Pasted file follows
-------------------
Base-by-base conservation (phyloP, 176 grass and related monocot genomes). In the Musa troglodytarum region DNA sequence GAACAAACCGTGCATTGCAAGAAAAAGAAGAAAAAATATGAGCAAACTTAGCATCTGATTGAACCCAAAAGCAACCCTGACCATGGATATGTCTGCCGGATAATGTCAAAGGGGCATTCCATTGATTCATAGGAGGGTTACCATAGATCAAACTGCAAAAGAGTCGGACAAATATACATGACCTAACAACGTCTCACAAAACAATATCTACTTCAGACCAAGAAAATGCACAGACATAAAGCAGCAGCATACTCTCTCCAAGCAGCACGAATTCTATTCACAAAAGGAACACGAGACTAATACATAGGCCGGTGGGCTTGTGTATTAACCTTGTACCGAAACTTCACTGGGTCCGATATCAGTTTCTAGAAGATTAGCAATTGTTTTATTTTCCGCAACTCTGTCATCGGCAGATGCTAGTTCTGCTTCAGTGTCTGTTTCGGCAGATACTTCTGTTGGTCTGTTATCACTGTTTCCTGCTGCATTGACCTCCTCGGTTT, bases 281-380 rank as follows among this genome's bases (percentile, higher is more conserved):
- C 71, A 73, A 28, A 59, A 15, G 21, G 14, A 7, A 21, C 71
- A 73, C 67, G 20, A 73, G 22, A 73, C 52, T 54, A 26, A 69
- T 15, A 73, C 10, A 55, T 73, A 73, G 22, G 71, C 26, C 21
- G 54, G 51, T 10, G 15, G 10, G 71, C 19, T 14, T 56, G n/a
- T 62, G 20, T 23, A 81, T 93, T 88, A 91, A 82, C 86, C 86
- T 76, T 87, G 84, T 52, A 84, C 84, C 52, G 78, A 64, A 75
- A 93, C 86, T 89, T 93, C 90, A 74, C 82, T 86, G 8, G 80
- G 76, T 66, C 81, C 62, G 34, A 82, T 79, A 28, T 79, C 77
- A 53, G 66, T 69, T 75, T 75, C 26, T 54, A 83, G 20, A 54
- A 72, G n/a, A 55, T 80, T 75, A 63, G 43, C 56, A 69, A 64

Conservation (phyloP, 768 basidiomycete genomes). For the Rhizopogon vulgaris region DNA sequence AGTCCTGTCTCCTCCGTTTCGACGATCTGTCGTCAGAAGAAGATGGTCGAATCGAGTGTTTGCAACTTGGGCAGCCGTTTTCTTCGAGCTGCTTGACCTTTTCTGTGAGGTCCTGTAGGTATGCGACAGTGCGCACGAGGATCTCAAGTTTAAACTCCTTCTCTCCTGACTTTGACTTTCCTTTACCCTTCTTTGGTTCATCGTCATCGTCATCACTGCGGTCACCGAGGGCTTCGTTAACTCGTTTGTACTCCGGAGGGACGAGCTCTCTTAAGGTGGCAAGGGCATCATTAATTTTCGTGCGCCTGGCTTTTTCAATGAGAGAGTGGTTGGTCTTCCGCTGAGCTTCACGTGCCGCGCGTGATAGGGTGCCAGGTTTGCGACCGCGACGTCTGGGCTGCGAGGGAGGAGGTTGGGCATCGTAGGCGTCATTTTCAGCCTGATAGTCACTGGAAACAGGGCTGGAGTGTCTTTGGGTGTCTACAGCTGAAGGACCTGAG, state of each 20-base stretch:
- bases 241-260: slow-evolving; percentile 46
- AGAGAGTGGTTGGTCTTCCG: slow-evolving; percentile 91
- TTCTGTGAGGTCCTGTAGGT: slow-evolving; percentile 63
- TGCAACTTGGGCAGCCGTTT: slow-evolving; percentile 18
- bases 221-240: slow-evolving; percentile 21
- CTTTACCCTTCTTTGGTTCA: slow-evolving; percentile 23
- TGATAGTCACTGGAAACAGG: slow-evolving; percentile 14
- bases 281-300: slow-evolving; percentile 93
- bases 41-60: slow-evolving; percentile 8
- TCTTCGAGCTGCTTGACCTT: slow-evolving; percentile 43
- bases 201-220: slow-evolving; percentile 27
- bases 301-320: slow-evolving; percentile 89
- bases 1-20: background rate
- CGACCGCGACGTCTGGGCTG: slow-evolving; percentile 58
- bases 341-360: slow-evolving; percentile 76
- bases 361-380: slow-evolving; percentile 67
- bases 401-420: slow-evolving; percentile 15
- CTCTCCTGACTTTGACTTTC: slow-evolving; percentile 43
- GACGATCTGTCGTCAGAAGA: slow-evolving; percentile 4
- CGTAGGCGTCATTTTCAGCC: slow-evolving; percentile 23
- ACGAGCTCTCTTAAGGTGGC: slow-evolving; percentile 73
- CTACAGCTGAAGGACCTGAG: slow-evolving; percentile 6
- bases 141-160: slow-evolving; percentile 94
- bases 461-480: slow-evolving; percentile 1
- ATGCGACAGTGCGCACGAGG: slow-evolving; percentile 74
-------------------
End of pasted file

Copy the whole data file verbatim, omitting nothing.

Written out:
Base-by-base conservation (phyloP, 176 grass and related monocot genomes). In the Musa troglodytarum region DNA sequence GAACAAACCGTGCATTGCAAGAAAAAGAAGAAAAAATATGAGCAAACTTAGCATCTGATTGAACCCAAAAGCAACCCTGACCATGGATATGTCTGCCGGATAATGTCAAAGGGGCATTCCATTGATTCATAGGAGGGTTACCATAGATCAAACTGCAAAAGAGTCGGACAAATATACATGACCTAACAACGTCTCACAAAACAATATCTACTTCAGACCAAGAAAATGCACAGACATAAAGCAGCAGCATACTCTCTCCAAGCAGCACGAATTCTATTCACAAAAGGAACACGAGACTAATACATAGGCCGGTGGGCTTGTGTATTAACCTTGTACCGAAACTTCACTGGGTCCGATATCAGTTTCTAGAAGATTAGCAATTGTTTTATTTTCCGCAACTCTGTCATCGGCAGATGCTAGTTCTGCTTCAGTGTCTGTTTCGGCAGATACTTCTGTTGGTCTGTTATCACTGTTTCCTGCTGCATTGACCTCCTCGGTTT, bases 281-380 rank as follows among this genome's bases (percentile, higher is more conserved):
- C 71, A 73, A 28, A 59, A 15, G 21, G 14, A 7, A 21, C 71
- A 73, C 67, G 20, A 73, G 22, A 73, C 52, T 54, A 26, A 69
- T 15, A 73, C 10, A 55, T 73, A 73, G 22, G 71, C 26, C 21
- G 54, G 51, T 10, G 15, G 10, G 71, C 19, T 14, T 56, G n/a
- T 62, G 20, T 23, A 81, T 93, T 88, A 91, A 82, C 86, C 86
- T 76, T 87, G 84, T 52, A 84, C 84, C 52, G 78, A 64, A 75
- A 93, C 86, T 89, T 93, C 90, A 74, C 82, T 86, G 8, G 80
- G 76, T 66, C 81, C 62, G 34, A 82, T 79, A 28, T 79, C 77
- A 53, G 66, T 69, T 75, T 75, C 26, T 54, A 83, G 20, A 54
- A 72, G n/a, A 55, T 80, T 75, A 63, G 43, C 56, A 69, A 64

Conservation (phyloP, 768 basidiomycete genomes). For the Rhizopogon vulgaris region DNA sequence AGTCCTGTCTCCTCCGTTTCGACGATCTGTCGTCAGAAGAAGATGGTCGAATCGAGTGTTTGCAACTTGGGCAGCCGTTTTCTTCGAGCTGCTTGACCTTTTCTGTGAGGTCCTGTAGGTATGCGACAGTGCGCACGAGGATCTCAAGTTTAAACTCCTTCTCTCCTGACTTTGACTTTCCTTTACCCTTCTTTGGTTCATCGTCATCGTCATCACTGCGGTCACCGAGGGCTTCGTTAACTCGTTTGTACTCCGGAGGGACGAGCTCTCTTAAGGTGGCAAGGGCATCATTAATTTTCGTGCGCCTGGCTTTTTCAATGAGAGAGTGGTTGGTCTTCCGCTGAGCTTCACGTGCCGCGCGTGATAGGGTGCCAGGTTTGCGACCGCGACGTCTGGGCTGCGAGGGAGGAGGTTGGGCATCGTAGGCGTCATTTTCAGCCTGATAGTCACTGGAAACAGGGCTGGAGTGTCTTTGGGTGTCTACAGCTGAAGGACCTGAG, state of each 20-base stretch:
- bases 241-260: slow-evolving; percentile 46
- AGAGAGTGGTTGGTCTTCCG: slow-evolving; percentile 91
- TTCTGTGAGGTCCTGTAGGT: slow-evolving; percentile 63
- TGCAACTTGGGCAGCCGTTT: slow-evolving; percentile 18
- bases 221-240: slow-evolving; percentile 21
- CTTTACCCTTCTTTGGTTCA: slow-evolving; percentile 23
- TGATAGTCACTGGAAACAGG: slow-evolving; percentile 14
- bases 281-300: slow-evolving; percentile 93
- bases 41-60: slow-evolving; percentile 8
- TCTTCGAGCTGCTTGACCTT: slow-evolving; percentile 43
- bases 201-220: slow-evolving; percentile 27
- bases 301-320: slow-evolving; percentile 89
- bases 1-20: background rate
- CGACCGCGACGTCTGGGCTG: slow-evolving; percentile 58
- bases 341-360: slow-evolving; percentile 76
- bases 361-380: slow-evolving; percentile 67
- bases 401-420: slow-evolving; percentile 15
- CTCTCCTGACTTTGACTTTC: slow-evolving; percentile 43
- GACGATCTGTCGTCAGAAGA: slow-evolving; percentile 4
- CGTAGGCGTCATTTTCAGCC: slow-evolving; percentile 23
- ACGAGCTCTCTTAAGGTGGC: slow-evolving; percentile 73
- CTACAGCTGAAGGACCTGAG: slow-evolving; percentile 6
- bases 141-160: slow-evolving; percentile 94
- bases 461-480: slow-evolving; percentile 1
- ATGCGACAGTGCGCACGAGG: slow-evolving; percentile 74